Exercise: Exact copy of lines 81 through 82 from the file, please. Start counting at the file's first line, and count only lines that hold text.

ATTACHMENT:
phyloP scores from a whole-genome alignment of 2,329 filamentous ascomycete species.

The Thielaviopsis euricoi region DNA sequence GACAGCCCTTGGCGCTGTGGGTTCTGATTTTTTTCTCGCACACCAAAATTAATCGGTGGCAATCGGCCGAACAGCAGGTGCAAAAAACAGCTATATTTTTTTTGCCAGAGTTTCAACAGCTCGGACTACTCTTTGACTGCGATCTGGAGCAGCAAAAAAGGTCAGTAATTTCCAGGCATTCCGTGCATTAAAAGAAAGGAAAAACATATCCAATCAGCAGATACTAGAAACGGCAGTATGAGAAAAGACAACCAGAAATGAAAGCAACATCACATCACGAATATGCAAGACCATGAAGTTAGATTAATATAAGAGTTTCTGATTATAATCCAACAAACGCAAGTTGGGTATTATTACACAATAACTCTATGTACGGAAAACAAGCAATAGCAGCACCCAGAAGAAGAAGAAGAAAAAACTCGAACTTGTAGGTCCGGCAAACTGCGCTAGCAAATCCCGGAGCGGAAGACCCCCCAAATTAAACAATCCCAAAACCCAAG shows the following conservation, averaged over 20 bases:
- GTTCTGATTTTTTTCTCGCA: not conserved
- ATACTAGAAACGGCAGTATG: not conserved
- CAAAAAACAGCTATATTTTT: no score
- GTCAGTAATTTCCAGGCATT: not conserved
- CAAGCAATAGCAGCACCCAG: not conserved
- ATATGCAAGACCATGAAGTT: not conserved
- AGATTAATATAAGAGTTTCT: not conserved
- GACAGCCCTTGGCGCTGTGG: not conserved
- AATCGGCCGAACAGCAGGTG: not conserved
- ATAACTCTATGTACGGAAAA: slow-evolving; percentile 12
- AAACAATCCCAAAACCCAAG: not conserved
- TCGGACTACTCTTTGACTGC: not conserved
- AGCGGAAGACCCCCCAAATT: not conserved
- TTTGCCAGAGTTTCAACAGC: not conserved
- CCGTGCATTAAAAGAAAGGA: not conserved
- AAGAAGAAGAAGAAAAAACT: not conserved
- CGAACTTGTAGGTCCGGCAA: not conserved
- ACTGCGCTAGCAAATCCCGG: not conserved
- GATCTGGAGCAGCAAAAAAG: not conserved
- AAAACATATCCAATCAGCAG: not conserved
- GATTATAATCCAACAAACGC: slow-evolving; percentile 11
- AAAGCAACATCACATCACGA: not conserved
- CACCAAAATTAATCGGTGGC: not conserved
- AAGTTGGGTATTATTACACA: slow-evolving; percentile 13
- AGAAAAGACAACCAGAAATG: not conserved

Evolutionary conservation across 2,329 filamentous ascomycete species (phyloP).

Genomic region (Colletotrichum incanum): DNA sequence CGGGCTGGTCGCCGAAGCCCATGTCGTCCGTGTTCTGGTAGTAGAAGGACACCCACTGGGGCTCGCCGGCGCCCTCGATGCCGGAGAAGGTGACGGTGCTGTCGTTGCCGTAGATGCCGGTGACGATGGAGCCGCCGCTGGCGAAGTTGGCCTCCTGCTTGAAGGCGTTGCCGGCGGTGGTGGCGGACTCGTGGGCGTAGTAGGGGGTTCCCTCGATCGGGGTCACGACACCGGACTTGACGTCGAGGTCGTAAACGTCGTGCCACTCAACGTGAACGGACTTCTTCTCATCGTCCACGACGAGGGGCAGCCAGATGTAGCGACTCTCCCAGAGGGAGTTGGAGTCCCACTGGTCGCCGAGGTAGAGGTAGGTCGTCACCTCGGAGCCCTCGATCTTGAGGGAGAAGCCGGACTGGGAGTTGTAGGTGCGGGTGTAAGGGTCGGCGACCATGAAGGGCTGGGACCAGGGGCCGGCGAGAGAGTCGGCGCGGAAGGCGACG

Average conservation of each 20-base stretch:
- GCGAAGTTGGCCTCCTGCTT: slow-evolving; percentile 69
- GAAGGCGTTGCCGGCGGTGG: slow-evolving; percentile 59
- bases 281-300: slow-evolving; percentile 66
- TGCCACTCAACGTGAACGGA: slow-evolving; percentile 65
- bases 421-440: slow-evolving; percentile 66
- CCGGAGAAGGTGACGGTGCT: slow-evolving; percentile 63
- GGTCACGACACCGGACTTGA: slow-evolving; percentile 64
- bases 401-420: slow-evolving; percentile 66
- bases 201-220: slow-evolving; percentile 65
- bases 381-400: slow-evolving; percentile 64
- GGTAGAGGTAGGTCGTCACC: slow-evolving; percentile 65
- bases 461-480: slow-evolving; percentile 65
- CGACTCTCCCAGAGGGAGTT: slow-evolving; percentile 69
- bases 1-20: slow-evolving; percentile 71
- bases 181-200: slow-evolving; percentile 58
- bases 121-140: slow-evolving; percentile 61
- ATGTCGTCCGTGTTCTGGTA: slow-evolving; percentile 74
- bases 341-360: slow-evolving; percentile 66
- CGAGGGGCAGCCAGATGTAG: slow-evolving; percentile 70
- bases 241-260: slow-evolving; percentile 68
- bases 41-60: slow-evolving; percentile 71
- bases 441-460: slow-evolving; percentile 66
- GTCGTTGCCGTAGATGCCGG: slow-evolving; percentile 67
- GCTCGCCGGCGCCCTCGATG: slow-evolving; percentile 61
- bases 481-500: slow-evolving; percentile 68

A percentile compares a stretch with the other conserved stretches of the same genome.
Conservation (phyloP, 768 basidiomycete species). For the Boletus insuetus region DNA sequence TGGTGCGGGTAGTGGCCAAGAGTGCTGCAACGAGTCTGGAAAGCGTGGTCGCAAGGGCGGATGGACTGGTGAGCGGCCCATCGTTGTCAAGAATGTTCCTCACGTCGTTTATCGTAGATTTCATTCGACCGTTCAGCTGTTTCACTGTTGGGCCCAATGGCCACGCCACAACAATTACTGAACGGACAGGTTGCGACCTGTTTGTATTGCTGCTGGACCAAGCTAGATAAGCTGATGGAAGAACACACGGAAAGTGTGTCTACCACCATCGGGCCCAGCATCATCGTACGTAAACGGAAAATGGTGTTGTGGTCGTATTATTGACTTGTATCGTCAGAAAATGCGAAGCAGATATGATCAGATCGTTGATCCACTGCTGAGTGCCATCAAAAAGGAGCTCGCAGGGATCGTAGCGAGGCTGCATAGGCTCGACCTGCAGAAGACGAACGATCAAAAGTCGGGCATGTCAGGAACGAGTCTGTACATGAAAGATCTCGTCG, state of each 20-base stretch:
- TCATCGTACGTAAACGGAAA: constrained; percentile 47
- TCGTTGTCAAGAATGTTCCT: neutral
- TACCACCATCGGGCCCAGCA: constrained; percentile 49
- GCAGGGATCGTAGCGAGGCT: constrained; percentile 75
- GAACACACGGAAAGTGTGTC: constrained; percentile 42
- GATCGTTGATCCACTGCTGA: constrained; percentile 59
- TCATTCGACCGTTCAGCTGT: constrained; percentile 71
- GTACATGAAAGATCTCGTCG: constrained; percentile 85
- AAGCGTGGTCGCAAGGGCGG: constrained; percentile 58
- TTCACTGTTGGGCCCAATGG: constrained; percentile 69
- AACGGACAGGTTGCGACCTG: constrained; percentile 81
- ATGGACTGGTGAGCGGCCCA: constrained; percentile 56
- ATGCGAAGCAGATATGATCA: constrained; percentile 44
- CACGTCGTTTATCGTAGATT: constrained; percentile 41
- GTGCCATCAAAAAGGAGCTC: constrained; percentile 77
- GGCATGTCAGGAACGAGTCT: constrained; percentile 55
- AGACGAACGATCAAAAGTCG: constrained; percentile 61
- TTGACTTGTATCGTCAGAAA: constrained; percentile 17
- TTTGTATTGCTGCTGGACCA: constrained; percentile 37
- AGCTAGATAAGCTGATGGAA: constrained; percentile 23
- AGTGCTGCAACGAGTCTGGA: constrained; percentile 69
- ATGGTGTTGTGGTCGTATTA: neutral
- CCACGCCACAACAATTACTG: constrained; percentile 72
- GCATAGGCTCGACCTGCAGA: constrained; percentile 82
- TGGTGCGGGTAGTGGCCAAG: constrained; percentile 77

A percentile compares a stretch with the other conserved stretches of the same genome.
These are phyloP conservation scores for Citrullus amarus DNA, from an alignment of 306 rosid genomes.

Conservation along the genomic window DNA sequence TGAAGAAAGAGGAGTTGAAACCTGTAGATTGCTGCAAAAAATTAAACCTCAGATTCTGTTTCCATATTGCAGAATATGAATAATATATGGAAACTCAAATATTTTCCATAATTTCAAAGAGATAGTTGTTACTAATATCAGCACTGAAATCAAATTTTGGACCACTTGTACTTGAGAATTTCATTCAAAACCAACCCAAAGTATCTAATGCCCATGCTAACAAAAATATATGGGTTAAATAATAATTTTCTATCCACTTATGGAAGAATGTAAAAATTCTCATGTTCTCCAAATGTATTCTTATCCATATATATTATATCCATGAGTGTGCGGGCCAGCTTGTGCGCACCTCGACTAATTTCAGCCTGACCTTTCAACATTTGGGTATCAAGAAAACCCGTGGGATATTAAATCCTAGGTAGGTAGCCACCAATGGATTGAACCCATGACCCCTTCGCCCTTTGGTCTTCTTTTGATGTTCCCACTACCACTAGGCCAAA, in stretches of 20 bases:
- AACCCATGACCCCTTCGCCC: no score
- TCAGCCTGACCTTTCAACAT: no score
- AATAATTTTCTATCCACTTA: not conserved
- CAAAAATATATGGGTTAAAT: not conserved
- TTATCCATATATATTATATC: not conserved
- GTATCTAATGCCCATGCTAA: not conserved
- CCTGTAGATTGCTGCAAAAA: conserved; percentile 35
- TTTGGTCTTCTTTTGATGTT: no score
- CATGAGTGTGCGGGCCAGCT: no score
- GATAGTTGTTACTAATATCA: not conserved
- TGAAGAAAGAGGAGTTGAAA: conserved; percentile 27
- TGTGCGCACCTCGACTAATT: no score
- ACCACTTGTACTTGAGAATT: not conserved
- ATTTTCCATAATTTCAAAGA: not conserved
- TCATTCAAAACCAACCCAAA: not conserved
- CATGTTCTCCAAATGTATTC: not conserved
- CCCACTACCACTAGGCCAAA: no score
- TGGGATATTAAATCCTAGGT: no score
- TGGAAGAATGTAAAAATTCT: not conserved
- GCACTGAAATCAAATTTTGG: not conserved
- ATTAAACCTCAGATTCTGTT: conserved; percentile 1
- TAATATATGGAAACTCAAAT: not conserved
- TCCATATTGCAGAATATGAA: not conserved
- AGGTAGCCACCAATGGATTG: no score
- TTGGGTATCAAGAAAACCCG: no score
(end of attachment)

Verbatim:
- GCATAGGCTCGACCTGCAGA: constrained; percentile 82
- TGGTGCGGGTAGTGGCCAAG: constrained; percentile 77